separately, thank you (those who make Nature possible) a million times over for your excellent programming.

  • Ann LaBrunerie

    This was one of the most beautiful films I have ever seen.The photography was superb.I think of it often.

  • Alessandra

    I’ve seen this program twice in my PBS station and it is one of my favorites. Great example of how the cycles in nature work and the shooting is simply amazing. Really great program, especially for kids in school and science classes! I wish there were more like this one.

  • anita

    Simply amazing. My favourite episode yet.

  • naturenerd

    To me, this is the quintessential NATURE episode. Circular in concept, magnificently filmed. This episode, more than any other, captures the beauty, the fragility, the purposefulness, and the interconnectedness of all living beings.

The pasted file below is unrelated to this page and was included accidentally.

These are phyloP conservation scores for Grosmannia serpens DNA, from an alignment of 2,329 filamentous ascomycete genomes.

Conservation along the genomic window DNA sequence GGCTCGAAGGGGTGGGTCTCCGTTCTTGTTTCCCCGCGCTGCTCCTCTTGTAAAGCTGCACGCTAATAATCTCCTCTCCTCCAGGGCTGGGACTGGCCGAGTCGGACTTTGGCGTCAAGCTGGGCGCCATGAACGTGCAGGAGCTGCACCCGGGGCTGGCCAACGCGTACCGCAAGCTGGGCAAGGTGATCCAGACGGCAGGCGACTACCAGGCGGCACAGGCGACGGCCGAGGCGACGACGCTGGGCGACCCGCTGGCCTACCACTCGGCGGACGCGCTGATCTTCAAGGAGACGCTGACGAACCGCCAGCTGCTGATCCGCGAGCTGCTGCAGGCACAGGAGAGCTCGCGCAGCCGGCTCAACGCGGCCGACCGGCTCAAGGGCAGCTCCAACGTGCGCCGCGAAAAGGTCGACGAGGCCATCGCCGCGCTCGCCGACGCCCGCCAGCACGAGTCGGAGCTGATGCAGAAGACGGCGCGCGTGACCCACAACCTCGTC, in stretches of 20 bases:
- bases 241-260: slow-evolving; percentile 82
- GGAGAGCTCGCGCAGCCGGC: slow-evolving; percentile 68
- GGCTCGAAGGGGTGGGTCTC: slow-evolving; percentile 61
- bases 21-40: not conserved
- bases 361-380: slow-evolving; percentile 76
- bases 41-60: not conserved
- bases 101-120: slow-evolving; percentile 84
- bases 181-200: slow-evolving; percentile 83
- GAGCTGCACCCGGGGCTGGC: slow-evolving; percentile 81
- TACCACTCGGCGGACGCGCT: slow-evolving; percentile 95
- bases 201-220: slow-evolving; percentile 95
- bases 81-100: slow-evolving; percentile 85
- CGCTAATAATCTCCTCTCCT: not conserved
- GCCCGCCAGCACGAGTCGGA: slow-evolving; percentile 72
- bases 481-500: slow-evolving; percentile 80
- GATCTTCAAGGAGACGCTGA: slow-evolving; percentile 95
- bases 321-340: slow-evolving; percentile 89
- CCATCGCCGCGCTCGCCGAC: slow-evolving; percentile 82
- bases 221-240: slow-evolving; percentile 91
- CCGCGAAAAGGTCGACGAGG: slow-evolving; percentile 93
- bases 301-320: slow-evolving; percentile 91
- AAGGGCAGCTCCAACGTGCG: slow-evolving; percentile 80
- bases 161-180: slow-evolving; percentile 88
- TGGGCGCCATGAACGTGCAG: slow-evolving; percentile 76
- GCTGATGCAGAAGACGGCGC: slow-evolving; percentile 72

• Sue

    What an amazing episode! I have ordered three copies now. The first time I saw it I ordered it on VHS. Now that I no longer own a player I have ordered it again and an extra one as a gift as well. One of the most magnificent testimonies of God the Father with a flawless plan I have ever seen.

  • Beverly

    Just viewed this film at Mountainfilm Telluride, along with many other equally magnificent environmental, adventure, and independent films. The Queen of Trees is one of the most visually rich and stunningly beautiful films I’ve ever seen. No wonder Mountainfilm brought it back to share with festival attendees, where it was much appreciated. What a clear testament to eons of evolution..

  • Hamish

    where else can i buy this on DVD? i live in England and can’t get it from the website thanks

  • Naomi K.